The Patterson Foundation has formed a collaborative partnership with USF Health to create New Realities of how populations manage chronic disease - from patient and physician education tools to societal perception of chronic disease.
The partnership includes a $5.6 million gift from The Patterson Foundation to launch Bringing Science Home, an initiative created in collaboration with USF Health that will develop new ways of educating, training and caring for people with chronic disease. The project will first explore how to help people with diabetes optimize their daily living and transition through important life stages, such as the change from high school to college, and looks to expand to other chronic diseases.
"The Patterson Foundation has the opportunity, flexibility and responsibility to do what others can't and won't," said Debra Jacobs, president and CEO of The Patterson Foundation. "While we are not focused on prevention or research to find a cure, we chose USF as our partner because they share our vision to create New Realities of how people manage living with a chronic disease instead of the disease managing their lives."
The initiative is one of nine honoring the Patterson family heritage. The foundation's benefactor, Dorothy Patterson, lived with debilitating rheumatoid arthritis, while her husband, Jim, had diabetes. Through this partnership, the foundation intends to create what it calls 'connective tissue', or best practices, models and methods created through collaborative efforts that will transform chronic disease management.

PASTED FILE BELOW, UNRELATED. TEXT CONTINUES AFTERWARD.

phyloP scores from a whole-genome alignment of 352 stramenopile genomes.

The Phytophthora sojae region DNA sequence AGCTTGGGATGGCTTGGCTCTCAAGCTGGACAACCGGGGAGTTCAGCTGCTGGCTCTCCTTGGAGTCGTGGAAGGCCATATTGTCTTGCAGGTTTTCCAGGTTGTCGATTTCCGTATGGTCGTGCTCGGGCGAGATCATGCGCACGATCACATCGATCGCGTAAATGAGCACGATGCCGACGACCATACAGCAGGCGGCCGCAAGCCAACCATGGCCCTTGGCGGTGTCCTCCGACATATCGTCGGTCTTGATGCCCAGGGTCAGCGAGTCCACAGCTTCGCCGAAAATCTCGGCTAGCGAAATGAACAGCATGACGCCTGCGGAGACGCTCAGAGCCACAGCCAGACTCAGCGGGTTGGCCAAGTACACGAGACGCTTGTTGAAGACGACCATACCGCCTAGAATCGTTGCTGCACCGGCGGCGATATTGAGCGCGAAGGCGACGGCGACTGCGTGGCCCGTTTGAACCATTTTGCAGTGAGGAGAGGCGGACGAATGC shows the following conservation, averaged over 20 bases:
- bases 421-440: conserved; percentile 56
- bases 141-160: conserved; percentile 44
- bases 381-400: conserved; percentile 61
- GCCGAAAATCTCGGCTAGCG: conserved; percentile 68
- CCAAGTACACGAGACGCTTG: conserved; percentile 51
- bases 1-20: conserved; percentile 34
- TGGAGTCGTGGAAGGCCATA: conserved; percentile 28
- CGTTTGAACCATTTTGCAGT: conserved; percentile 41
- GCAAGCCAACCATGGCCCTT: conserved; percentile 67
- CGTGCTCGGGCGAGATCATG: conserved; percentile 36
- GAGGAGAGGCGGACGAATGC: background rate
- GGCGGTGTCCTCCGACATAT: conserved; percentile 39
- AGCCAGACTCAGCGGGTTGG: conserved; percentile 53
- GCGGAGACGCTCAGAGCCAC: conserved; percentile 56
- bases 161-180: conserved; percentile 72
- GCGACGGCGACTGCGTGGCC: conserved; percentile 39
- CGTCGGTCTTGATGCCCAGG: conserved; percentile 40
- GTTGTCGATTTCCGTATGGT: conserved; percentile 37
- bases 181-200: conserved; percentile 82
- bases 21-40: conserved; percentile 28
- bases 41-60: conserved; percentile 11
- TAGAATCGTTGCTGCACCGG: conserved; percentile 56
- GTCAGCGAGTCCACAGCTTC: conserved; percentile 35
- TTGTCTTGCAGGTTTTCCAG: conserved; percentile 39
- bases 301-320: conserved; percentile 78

"I am delighted that The Patterson Foundation has chosen to partner with us to help people with chronic illness during critical stages in their lives," said Dr. Stephen Klasko, dean of the USF College of Medicine and CEO of USF Health. "The essence of Bringing Science Home is to show the way to a complete rethinking of chronic care."
Nicole Johnson, executive director of Bringing Science Home, will lead the initiative. As Miss America 1999, Johnson has been a long%u2010time national advocate for diabetes education and has been working as a director with USF Health Diabetes Education Center. Johnson was diagnosed with Type 1 diabetes more than a decade ago.
"This initiative is all about getting to the heart and soul of people with diabetes and other chronic diseases," Johnson said. "The Patterson Foundation is integral in helping us make our vision a reality."
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